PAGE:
Downtown L.A. pop-up brings film, fashion and food to the Million Dollar Theater
Scott Sternberg’s Entireworld brand is popping up at downtown L.A.’s Million Dollar Theater for a three-week flurry of film, food, fashion and fun that kicks off with a free daylong marathon repeat screening of “Groundhog Day” on Dec. 7. Dubbed the Million Dollar Pop Up Shop, it’s cinephile Sternberg’s latest effort to generate buzz for the L.A.-based direct-to-consumer collection of affordable luxe wardrobe staples he launched a year and a half ago by switching up the traditional shopping experience.
The screening series continues the following weekend with a Dec. 14 “Spaceballs” + Matzo Balls event that pairs a showing of the Mel Brooks space spoof with bowls of matzo ball soup from Wexler’s Deli in the adjacent Grand Central Market (available for an additional fee) as well as ball-shaped candy from La Huerta, which is running the event’s candy concession. The final installment of the screening series, which takes place Dec. 21, is a double feature of “Rules of Attraction” and “Less Than Zero” with a Q-and-A with author Bret Easton Ellis in between. All screenings are open to the public, and tickets are available for purchase online through Eventbrite or in the Entireworld pop-up store next to the theater.
That 600-square-foot space will also be stocked with the entire range of Entireworld’s offerings including the men’s and women’s bestsellers (pleated pants and colorful sweatsuits, respectively), T-shirts, hoodies and underwear, giftable items like recycled cashmere beanies, mittens and striped socks. The pop-up will also stock an exclusive sunny yellow two-tone tote bag emblazoned with “Los” on one side and “Angeles” on the other.
There’s a charitable element as well. A portion of proceeds from screening ticket sales and Entireworld product sales from Black Friday through Christmas (online or at the pop-up) will go to benefit Los Angeles Mission as well as a one-for-one in-kind donation for every pair of socks sold during the same holiday shopping season.
A love of movies aside, what motivated Sternberg to wrap a downtown L.A. screening series around a three-week pop-up shop instead of decamp to a more traditional retail thoroughfare like Melrose Avenue? Several things, he said. “If we had a straight-on pop-up, we’d probably do pretty good business because the foot traffic on Melrose is really good, [and] the [comparable sales] are all there so we know we’d make money,” Sternberg said. “But there’s also value in making an impression on a customer that is so unique and deep and sticky. It’s the start of a relationship that’s exciting and multi-layered.”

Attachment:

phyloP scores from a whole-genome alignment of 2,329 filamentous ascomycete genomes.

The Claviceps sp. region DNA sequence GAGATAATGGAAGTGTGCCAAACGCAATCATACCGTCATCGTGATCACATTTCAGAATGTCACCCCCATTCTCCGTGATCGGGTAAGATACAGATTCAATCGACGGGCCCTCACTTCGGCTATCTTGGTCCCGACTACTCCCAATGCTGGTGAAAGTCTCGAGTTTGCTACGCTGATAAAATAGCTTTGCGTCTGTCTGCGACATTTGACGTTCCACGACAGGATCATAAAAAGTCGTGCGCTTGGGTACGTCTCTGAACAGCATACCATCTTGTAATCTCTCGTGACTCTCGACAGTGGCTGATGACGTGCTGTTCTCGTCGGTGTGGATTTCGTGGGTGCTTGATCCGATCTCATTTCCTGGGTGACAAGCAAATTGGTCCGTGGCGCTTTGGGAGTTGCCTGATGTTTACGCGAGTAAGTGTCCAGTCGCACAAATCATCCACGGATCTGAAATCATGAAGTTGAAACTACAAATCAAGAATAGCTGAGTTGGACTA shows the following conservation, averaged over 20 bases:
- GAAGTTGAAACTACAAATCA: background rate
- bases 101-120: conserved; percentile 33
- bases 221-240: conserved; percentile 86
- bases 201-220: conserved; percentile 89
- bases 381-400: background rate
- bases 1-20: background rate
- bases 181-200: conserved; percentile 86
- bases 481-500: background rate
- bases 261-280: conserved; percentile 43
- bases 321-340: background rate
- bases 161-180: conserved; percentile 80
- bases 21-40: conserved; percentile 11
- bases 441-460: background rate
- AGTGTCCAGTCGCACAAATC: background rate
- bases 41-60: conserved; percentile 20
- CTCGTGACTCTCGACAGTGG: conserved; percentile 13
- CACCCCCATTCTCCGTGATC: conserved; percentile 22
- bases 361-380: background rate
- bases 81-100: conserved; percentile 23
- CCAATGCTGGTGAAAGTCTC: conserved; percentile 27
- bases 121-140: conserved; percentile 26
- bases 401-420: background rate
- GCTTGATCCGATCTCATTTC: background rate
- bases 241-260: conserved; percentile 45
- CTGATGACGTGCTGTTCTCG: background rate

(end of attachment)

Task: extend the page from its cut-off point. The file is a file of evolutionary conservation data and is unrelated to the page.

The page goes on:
Beyond that, by partnering with Street Food Cinema (which is handling the logistics of the screenings) and Grand Central Market (which owns the theater and will have an Entireworld mural and sandwich board ads displayed throughout the market), Sternberg’s wares will be exposed to an untapped customer base. “People who have never heard of us, who don’t care about Band of Outsiders or anything I did in the past, who have no context, are going to experience the brand or a screening,” Sternberg said.
Speaking of Band of Outsiders, the label that established the designer as a fashion-world darling and earned him two awards from the Council of Fashion Designers of America before he departed in 2015, Sternberg said he learned something during the hammock of time between leaving that brand and launching Entireworld in April 2018.
“When I got out of that bubble, there was this clear realization that while we were getting buzz and press after those shows, everybody else was too. And the value of it wasn’t so great that I needed to start another brand that did fashion shows,” he said. “This ideas of creating buzz the old way — by doing fashion shows — was actually really easy and effective. You had a fashion show, and everybody was in the room. And boom it was good — you had buzz. [Now] there’s no space like that.”
So does Sternberg see this kind of experiential retail as the buzz-building alternative to the traditional fashion-show format?
“Absolutely,” he replied. “It’s not just ‘I’m going to go shop and look through a rack’ or ‘I’m going to sit there for 15 minutes and watch a slightly awkward presentation of models doing something.’ It’s a looser idea of how to experience the brand. And everybody’s looking for something to capture [on social media] to tell their friends about. People want to proselytize.”
Sternberg paused for a second. “But it’s not about getting people to post something [online],” he said. “It’s about doing something that’s so delightful and surprising that they can’t help but post it.”
In that respect, it seems you can hardly get much better than watching “Spaceballs” with a bunch of like-minded souls while slurping matzo ball soup and ingesting all manner of ball-shaped candy.
The Entireworld Million Dollar Pop Up Shop, 331 S. Broadway, store hours 11 a.m. to 7 p.m. Dec. 7 to 22 and 11 a.m. to 8 p.m. during Saturday screenings. Additional information, including screening times and ticket prices, can be found at entireworld.eventbrite.com.
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